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Changes To The Highway Code

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What do they mean for drivers and pedestrians?

The issue of road-related accidents is a constant problem that local authorities have to grapple with, and they are constantly reviewing and updating the traffic rules and regulations to further prevent traffic accidents. In case you weren’t aware, the Singapore Police Force continually updates the Highway Code for all road users; the last revision took effect in December 2019, with new provisions introduced to the code for greater clarity. This set of changes and updates helps to ensure continued road safety for all road users.

One of the amendments concerns emergency vehicles. The code now provides clearer guidelines for motorists on what to do if they happen to encounter emergency vehicles on the roads. This will help clueless drivers on what they should do if they hear the emergency sirens blaring.

Upon hearing the emergency siren of vehicles used for medical, fire rescue, military, police or customs purposes, motorists are advised to exercise their civic responsibility to give way to them. The most important thing is to stay calm and check on the direction of the sound of the siren to know where the oncoming emergency vehicle is. At this point, check to see if it is safe for you to filter to the left to give way to the emergency vehicle. Make sure to signal early your intention to filter; do not abruptly change lanes. You may mean well to give way to an emergency vehicle, but remember that road laws still apply, so don’t break the law, such as driving through a red light to let an emergency vehicle through!

If circumstances are such that it is not safe for you to filter to give way to the emergency vehicle, slow your car down to give the emergency vehicle a chance to overtake your car. Motorists should never treat the situation as a race against the emergency vehicle; neither should they speed up to block an overtaking emergency vehicle, especially if lives are at stake and every second counts. If the emergency vehicle is ahead of you,don’t attempt to overtake it. Some drivers may be tempted to tailgate an emergency vehicle, thinking that it’s their ticket to a clearer path, but that is simply dangerous.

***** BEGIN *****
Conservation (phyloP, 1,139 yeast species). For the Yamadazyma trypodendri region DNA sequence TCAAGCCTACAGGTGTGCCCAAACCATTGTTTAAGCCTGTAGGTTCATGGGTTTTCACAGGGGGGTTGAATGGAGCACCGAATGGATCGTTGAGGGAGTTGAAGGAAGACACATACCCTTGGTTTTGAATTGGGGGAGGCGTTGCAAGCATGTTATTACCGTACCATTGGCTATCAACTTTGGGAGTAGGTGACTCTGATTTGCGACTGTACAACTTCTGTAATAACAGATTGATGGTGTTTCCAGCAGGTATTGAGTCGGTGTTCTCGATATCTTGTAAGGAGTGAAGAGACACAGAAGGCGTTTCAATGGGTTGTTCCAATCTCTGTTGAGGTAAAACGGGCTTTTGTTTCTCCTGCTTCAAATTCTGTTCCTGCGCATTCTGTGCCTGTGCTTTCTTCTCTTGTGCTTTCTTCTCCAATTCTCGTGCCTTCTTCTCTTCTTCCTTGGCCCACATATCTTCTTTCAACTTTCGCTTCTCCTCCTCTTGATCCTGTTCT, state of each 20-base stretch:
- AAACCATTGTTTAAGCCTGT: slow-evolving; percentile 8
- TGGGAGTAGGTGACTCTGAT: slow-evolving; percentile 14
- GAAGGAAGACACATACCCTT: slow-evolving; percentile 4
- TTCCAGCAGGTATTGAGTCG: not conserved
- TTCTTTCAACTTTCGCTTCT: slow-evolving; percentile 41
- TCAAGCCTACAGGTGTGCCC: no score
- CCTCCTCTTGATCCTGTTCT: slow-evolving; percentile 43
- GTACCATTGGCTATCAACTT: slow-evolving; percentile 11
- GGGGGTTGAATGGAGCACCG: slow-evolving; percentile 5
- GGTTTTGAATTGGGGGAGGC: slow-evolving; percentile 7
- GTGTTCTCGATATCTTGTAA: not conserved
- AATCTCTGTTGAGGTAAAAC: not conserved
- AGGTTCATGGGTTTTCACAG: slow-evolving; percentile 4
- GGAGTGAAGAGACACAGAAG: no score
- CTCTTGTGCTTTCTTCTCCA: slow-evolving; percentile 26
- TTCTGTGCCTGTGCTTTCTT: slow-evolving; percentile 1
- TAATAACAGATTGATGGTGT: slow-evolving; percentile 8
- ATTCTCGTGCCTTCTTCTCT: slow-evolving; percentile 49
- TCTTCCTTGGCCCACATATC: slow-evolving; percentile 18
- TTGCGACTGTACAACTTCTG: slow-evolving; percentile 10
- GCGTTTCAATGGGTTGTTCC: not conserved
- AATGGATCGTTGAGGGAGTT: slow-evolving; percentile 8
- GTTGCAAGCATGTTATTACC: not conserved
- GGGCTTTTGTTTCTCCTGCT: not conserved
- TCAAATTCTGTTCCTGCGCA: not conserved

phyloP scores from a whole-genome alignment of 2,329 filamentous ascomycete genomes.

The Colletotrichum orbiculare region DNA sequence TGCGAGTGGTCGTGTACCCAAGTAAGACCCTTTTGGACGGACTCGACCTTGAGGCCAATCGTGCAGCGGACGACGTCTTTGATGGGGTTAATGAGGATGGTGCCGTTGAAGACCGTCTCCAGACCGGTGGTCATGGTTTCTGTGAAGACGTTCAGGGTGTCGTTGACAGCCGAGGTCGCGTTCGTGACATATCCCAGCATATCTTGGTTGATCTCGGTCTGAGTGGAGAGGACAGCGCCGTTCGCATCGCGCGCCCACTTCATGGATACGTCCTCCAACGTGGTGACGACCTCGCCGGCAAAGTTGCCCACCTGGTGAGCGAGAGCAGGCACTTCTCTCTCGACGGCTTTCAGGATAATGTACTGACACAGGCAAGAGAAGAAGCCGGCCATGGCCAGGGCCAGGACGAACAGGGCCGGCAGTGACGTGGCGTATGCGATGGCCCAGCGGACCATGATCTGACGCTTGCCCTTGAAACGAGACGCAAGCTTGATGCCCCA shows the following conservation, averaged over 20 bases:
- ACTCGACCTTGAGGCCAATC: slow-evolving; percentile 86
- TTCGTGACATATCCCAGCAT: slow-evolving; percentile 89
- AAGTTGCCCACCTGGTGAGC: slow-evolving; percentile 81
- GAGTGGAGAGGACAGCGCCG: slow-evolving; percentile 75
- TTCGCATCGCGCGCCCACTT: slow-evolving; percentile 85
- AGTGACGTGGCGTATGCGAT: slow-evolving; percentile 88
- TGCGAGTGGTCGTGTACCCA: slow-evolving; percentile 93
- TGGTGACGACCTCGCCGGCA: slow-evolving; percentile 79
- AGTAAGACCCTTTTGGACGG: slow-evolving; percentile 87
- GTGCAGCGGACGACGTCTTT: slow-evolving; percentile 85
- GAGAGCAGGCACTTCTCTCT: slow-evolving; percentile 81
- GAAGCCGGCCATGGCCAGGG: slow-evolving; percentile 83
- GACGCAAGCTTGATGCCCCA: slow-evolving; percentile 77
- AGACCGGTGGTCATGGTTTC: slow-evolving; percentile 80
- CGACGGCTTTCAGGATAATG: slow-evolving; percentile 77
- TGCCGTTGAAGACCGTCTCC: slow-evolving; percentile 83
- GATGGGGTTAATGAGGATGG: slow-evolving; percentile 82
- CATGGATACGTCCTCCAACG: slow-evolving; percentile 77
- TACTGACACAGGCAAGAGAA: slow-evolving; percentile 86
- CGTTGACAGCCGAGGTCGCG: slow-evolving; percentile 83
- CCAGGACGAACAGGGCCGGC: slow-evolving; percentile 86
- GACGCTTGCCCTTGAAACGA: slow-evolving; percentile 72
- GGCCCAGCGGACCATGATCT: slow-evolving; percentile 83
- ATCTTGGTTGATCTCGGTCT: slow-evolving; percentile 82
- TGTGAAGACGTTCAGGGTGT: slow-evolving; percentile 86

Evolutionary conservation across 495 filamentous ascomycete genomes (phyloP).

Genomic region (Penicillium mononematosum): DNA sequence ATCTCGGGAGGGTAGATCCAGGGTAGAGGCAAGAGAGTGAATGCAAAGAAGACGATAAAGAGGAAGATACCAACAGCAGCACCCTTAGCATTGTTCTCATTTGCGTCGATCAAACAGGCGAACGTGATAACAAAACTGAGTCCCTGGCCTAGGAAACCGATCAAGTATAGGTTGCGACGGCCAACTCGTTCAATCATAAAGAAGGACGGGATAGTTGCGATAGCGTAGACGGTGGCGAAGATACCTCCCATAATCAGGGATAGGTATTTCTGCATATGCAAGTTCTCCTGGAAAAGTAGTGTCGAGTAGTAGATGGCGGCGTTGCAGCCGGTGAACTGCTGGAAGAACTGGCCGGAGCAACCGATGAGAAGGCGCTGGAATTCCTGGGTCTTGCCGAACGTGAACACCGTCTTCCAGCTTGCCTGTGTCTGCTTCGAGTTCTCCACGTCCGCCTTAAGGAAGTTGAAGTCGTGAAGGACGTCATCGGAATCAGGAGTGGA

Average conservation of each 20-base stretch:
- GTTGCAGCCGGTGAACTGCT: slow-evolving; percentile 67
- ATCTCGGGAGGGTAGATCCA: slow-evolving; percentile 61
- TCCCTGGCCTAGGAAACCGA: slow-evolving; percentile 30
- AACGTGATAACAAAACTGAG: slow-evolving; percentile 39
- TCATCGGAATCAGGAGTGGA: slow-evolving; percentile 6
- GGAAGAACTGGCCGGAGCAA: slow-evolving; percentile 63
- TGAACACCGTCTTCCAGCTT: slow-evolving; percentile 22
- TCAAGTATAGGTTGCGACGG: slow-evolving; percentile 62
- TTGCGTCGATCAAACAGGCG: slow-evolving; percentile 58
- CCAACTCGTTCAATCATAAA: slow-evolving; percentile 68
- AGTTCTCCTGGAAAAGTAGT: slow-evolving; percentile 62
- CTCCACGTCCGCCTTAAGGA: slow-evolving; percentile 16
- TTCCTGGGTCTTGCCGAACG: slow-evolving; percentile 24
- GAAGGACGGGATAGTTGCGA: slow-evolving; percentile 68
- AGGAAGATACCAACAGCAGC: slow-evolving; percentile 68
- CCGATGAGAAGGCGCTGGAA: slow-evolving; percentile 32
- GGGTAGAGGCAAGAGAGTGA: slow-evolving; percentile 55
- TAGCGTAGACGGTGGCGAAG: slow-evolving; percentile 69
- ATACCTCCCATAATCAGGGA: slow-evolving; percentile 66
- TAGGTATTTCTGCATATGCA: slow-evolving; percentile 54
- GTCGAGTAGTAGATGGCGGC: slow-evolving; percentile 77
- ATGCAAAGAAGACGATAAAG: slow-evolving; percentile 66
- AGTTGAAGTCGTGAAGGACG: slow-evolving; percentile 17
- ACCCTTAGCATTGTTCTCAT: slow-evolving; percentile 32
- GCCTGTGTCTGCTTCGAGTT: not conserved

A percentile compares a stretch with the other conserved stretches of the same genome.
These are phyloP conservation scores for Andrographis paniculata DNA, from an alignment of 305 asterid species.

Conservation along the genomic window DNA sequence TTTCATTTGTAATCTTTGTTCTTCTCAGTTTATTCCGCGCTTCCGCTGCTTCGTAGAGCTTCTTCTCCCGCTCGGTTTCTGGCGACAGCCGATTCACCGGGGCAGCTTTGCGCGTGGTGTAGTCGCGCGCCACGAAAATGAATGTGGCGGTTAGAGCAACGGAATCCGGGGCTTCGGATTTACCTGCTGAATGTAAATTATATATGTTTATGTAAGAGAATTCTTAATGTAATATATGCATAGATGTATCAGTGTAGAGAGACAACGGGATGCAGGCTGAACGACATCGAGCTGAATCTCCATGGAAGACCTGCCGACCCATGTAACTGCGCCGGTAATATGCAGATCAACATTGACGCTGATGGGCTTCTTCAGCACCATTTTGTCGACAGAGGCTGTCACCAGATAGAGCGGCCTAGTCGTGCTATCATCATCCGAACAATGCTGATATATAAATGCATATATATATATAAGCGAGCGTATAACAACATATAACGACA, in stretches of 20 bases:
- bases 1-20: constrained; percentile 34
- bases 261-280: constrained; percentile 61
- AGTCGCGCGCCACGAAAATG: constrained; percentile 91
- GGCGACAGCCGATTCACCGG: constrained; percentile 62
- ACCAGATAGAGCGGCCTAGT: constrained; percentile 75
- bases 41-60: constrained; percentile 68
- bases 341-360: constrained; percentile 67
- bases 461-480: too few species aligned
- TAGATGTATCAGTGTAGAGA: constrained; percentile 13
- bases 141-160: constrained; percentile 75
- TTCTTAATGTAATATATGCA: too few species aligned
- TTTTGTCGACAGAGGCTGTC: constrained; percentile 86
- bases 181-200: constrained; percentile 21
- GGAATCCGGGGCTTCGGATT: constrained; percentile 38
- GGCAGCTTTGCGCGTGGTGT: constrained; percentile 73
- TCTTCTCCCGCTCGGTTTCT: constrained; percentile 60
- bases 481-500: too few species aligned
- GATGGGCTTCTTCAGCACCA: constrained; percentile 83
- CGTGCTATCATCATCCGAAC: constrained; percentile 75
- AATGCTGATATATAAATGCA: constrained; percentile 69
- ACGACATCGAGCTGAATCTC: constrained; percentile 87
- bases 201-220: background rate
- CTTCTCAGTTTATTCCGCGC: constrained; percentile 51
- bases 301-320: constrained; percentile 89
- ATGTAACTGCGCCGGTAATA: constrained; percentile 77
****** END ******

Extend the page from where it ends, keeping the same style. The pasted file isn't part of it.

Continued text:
Another amendment to the Highway Code emphasises that personal mobility devices (PMDs) such as e-scooters and personal mobility aids (PMAs) such as motorised wheelchairs are not allowed on the roads. This addition follows the ban on e-scooters from footpaths on 5 November 2019 due to an increase in the number of accidents involving the devices.

Unlike bicycles, PMDs and PMAs in general ride lower to the ground and are seldom visible to other road users, especially cars and other commercial vehicles. This presents a real danger not only to the PMD and PMA user, but also to other motorists. While accidents reported could have been the result of a few errant riders, these devices are not built for the roads; they have smaller wheels and lack the necessary safety features, such as safety belts and impact cushions, to provide proper rider protection.

One of the updates to the guidelines is directed at pedestrians rather than motorists, as it highlights the need to avoid using mobile communication devices when crossing the roads. As motorists, we should also keep an eye out for such distracted pedestrians to ensure the safety of all road users. Ultimately, the new directives and guidelines are there for the sake of creating a safer environment for all road users, so we all have a part to play.

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